The ,unearthed Canaanite city, north of Tel Aviv, covers approximately 650,000 square meters.
A sprawling 5,000-year-old Canaanite city has been discovered in the Sharon region, north of the Tel Aviv area, says the Israel Antiquities Authority (IAA).
En-Esur is said to be the largest city from the early Bronze Age ever to be uncovered in Israel.
The Canaanite city covers approximately 650,000 square meters and housed roughly 6,000 people at the time, according to an IAA statement. The massive city is adjacent to a much smaller 7,000-year-old Chalcolithic settlement, said the authority.
The excavation was directed by IAA archaeologists Itai Elad, Dr. Yitzhak Paz, and Dr. Dina Shalem. It took 5,000 volunteers to excavate the site. The archeologists believe that they have still only uncovered 10% of it.
“This was an exciting time in the history of the land, which was then Canaan, and whose populations underwent changes that changed the face of [the land] entirely. The rural population gave way to a complex society, most of whom lived in urban settings,” they said in a statement.
“This is a huge city… a megalopolis in relation to the Early Bronze Age, where thousands of inhabitants, who made their living from agriculture, lived, and traded with different regions and even with different cultures and kingdoms in the area. This is the Early Bronze Age New York of our region; a cosmopolitan and planned city,” the archaeologists added.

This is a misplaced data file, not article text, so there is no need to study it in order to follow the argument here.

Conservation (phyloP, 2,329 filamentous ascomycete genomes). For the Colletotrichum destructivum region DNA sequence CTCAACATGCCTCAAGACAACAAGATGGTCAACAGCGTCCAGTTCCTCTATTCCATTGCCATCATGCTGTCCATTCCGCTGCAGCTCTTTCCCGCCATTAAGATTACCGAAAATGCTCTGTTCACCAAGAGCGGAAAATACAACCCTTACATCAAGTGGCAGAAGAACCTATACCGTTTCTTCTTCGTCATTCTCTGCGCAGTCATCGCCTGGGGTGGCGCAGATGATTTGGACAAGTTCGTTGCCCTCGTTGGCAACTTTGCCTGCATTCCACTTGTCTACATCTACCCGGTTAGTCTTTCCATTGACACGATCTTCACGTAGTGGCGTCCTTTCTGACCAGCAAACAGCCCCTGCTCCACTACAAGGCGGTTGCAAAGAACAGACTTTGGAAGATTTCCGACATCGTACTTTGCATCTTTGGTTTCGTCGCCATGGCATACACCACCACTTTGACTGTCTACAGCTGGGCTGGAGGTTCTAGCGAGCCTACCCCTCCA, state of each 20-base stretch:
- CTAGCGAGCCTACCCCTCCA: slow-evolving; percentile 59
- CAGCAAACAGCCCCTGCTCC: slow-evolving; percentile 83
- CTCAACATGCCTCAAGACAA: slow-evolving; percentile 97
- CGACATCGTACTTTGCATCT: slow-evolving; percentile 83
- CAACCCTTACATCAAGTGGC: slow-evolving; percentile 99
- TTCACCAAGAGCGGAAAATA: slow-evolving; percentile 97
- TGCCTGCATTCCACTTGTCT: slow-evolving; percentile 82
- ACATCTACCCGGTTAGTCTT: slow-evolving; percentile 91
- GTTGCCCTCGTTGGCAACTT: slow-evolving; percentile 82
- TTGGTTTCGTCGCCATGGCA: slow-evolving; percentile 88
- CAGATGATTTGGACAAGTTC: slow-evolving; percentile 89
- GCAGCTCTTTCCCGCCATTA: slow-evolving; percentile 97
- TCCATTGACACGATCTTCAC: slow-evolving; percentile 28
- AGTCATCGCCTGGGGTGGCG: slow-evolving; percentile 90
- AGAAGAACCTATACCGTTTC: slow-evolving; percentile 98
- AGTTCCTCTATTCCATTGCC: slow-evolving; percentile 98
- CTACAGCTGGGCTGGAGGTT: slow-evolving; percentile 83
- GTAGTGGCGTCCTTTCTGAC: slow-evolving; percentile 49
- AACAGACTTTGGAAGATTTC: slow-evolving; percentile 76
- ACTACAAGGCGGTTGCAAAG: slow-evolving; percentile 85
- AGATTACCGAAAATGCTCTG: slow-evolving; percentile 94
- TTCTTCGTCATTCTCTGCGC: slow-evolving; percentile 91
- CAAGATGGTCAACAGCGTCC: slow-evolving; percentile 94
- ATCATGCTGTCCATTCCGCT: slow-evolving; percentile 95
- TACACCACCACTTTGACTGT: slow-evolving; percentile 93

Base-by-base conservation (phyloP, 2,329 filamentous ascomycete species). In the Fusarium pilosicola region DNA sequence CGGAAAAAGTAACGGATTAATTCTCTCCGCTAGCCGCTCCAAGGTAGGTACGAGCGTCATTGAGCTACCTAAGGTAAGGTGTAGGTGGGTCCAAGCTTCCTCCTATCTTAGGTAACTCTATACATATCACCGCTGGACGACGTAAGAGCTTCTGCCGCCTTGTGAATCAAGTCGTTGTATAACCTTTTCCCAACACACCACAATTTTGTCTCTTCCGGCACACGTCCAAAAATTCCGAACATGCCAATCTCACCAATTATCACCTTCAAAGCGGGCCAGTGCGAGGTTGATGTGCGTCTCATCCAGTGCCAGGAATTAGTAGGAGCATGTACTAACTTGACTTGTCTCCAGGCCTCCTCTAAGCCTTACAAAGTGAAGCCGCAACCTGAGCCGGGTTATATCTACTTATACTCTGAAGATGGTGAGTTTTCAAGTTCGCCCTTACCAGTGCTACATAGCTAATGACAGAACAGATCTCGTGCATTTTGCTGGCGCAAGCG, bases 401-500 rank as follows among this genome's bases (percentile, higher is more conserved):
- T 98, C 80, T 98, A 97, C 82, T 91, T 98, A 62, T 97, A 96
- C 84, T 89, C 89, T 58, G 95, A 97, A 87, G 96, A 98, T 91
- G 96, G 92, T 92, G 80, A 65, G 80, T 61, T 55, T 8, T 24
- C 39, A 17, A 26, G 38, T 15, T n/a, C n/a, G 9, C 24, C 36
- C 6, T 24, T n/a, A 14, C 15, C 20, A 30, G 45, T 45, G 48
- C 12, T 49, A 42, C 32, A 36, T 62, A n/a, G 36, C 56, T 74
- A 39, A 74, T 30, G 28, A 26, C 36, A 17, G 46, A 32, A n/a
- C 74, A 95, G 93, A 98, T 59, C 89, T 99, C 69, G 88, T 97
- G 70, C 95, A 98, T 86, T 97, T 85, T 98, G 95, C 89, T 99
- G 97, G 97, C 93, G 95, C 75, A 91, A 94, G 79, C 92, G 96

“You really have the complete package of early urbanized settlements, with all the components: streets, burial caves, domestic structures, walls, public buildings,” said Elad.
Dozens of primitive tools, pottery fragments, and basalt stone vessels were unearthed. Some interesting figurines were found as well, such as the one of a human head and the one with a man with his hands up high with an animal by his side.
In the center of En-Esur, the remains of a large temple, including a large stone basin and burnt animal bones, were discovered.
According to the Israel National Roads Company. it is a standard procedure to call in the IAA before the construction of a new road or highway. Due to the significant nature of this particular find, the planned highway will have an overpass over the site in order to preserve the ancient city.
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